LGBTQ professionals in STEM are 30% more likely to experience workplace harassment compared with their non-LGBTQ peers. They’re also more likely to experience other career-related challenges, including social exclusion and professional devaluation and to consider leaving their STEM profession entirely. That’s according to a new study that surveyed more than 25,000 U.S.-based STEM workers, roughly 1000 of whom identified as LGBTQ.
Until now, data at this scale and across disciplines didn’t exist, so it’s a big step forward, says William Agnew, a Ph.D. student who serves on the executive committee of oSTEM, a professional organization that supports LGBTQ people in STEM. “It definitely corroborates what we’ve seen, that queer people do experience a lot of discrimination and harassment and challenges in the workplace and that there are big disparities,” he says. “I just look at the survey and think, ‘Let’s take a deeper dive into each of these [variables] and start thinking about interventions.’”
Lead author Erin Cech, an assistant professor at the University of Michigan, hopes the new study will put LGBTQ issues front and center, allowing those who are pushing for change to make a stronger case that “there’s an issue here and this deserves our attention.” At many organizations, she says, there are people who are “interested in and invested in the issue of LGBTQ inequality, but they don’t feel like this is something that’s taken seriously—in part because there hasn’t been data showing that there’s a systemic issue.”
The study, published today in Science Advances, reports on surveys conducted from 2017 to 2019 asking members of professional STEM societies about access to career resources, treatment by colleagues, physical and mental health, and intentions to leave STEM. Across all questions, LGBTQ respondents reported worse experiences compared with their non-LGBTQ peers. For example, they were 22% more likely to have felt nervous or stressed from work, 31% more likely to have felt socially excluded by colleagues, and 32% more likely to have thought about leaving their job. The results were similar across disciplines and employer types.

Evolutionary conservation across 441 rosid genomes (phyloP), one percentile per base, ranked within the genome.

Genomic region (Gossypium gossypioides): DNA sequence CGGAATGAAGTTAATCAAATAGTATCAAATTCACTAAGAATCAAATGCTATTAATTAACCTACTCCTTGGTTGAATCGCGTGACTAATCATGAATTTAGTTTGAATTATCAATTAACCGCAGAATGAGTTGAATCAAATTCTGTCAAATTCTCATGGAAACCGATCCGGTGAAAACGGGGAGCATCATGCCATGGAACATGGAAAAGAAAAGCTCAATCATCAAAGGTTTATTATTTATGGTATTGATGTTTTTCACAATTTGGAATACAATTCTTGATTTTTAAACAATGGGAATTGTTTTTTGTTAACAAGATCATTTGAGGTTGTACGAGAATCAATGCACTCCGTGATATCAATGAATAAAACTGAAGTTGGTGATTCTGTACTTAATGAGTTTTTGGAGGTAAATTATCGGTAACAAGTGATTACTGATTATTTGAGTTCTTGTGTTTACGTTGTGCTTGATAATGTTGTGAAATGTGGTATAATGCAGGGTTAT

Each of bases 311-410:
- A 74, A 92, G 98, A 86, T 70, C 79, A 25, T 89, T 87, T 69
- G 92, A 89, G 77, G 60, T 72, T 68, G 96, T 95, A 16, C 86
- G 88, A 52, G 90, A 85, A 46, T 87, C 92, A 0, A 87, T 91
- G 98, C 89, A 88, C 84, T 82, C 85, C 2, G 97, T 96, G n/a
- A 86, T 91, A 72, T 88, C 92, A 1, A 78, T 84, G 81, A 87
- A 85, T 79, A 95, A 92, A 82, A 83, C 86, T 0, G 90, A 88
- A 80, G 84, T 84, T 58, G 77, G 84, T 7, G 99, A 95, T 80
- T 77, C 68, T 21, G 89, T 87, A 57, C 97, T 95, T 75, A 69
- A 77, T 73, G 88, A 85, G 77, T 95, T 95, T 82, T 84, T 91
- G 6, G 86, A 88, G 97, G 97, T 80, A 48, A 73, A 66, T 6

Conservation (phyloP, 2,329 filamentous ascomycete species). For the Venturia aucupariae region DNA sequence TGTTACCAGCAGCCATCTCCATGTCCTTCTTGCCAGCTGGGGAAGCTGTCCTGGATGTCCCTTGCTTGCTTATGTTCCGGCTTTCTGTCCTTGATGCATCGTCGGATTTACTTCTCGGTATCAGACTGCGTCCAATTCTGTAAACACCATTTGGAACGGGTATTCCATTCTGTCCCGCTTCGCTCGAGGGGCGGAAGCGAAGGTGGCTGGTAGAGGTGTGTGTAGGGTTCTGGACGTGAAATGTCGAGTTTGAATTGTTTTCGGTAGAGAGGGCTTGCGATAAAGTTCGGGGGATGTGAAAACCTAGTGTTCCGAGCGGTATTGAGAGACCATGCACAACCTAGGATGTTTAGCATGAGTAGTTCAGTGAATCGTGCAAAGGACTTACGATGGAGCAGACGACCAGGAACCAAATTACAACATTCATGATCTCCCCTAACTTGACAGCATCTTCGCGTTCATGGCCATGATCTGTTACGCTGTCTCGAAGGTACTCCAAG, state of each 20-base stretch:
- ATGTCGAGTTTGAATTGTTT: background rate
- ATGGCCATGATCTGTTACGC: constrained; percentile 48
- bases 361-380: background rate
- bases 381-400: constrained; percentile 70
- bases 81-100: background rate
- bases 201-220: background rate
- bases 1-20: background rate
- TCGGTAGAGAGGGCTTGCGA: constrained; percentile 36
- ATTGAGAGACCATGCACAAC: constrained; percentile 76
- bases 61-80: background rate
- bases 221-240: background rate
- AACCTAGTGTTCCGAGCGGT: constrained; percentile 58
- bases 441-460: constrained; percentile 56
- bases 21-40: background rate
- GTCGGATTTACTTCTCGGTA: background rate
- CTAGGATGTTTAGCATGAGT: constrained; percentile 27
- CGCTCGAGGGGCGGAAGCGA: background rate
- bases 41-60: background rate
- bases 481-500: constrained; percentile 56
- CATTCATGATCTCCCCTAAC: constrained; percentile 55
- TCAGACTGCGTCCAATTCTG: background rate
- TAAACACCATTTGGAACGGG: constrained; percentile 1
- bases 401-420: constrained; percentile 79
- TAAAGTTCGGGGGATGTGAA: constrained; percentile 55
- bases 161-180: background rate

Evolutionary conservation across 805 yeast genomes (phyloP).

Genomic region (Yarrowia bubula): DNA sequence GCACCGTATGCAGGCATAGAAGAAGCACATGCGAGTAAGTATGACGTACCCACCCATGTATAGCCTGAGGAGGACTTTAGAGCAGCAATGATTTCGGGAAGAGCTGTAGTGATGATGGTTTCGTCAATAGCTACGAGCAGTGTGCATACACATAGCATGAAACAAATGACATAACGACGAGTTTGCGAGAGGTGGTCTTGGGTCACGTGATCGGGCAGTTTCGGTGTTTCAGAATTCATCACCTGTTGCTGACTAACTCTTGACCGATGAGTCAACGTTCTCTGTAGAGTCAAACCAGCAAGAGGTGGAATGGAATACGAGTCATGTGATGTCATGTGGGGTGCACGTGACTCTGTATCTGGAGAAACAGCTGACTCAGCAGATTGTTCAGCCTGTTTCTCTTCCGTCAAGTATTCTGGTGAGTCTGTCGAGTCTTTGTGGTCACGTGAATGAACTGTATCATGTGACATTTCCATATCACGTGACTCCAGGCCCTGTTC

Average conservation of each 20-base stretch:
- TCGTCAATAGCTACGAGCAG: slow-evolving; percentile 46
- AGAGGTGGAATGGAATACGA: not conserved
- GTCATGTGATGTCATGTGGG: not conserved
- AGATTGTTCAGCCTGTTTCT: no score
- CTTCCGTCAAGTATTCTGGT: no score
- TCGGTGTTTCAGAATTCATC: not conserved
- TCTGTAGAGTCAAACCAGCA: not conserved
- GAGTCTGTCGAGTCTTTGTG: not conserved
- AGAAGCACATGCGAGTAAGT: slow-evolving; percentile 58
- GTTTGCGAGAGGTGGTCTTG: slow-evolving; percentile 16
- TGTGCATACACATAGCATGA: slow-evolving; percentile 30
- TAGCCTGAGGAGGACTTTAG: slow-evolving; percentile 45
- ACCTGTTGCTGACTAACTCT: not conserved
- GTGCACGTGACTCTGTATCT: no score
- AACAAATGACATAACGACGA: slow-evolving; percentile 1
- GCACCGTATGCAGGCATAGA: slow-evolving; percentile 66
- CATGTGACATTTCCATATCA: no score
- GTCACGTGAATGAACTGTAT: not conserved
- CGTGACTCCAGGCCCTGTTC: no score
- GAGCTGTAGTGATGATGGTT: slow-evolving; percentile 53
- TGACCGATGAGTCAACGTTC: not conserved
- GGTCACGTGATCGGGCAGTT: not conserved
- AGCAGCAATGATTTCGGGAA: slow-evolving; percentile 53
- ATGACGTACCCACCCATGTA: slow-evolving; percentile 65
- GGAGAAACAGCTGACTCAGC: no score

Cech went into her study expecting to see disparities, but she was startled to find so many of them, including some that were interconnected. For instance, LGBTQ respondents who reported feeling less supported and valued in their workplace suffered from more physical and mental health issues. “The extent to which these kinds of disadvantages really get under their skin was really sobering,” she says.
The study also found that transgender and nonbinary respondents were even more likely to report physical and mental health problems than their cisgender sexual minority peers—a finding that didn’t come as a surprise to Dylan Baker, a software engineer at Google who is transgender. There’s “a forced vulnerability if you’re openly gender nonconforming or transitioning in some way,” Baker says. “That’s a really personal thing that affects all of your interactions and is not something you can choose to keep to yourself”—as opposed to sexual orientation, which some people may choose to keep private for safety reasons or for their own personal comfort, Baker noted. Cech says her team plans to look at the impact of “outness” in a future paper.
It’s important for everyone to feel safe and welcome in their workplace, says Kathleen Vander Kaaden, a research scientist at the professional services firm Jacobs who does contract work for NASA and is LGBTQ. Vander Kaaden has great colleagues—“I’m one of the lucky ones,” she says—but she thinks more should be done to support LGBTQ scientists. She wrote a paper last year arguing that employers, universities, and professional societies should develop clear anti-harassment policies; initiate studies on diversity, equity, and inclusion; and make other changes to help members of the LGBTQ community. “If you don’t feel like you belong somewhere, you’re not going to perform as well, you’re not going to have as enjoyable of an experience, it’s going to lead to mental health issues, and on and on and on.”
“The sciences really still are an old straight white man’s club … and those of us who are at the table have fought to be here,” adds Ramon Barthelemy, an assistant professor at the University of Utah who studies LGBTQ inclusion in physics and is queer. “We need to think about LGBT scientists in the same way that we think about other groups that are underserved or underrepresented, so I’m hoping that this work can be a catalyst in order to support more change.”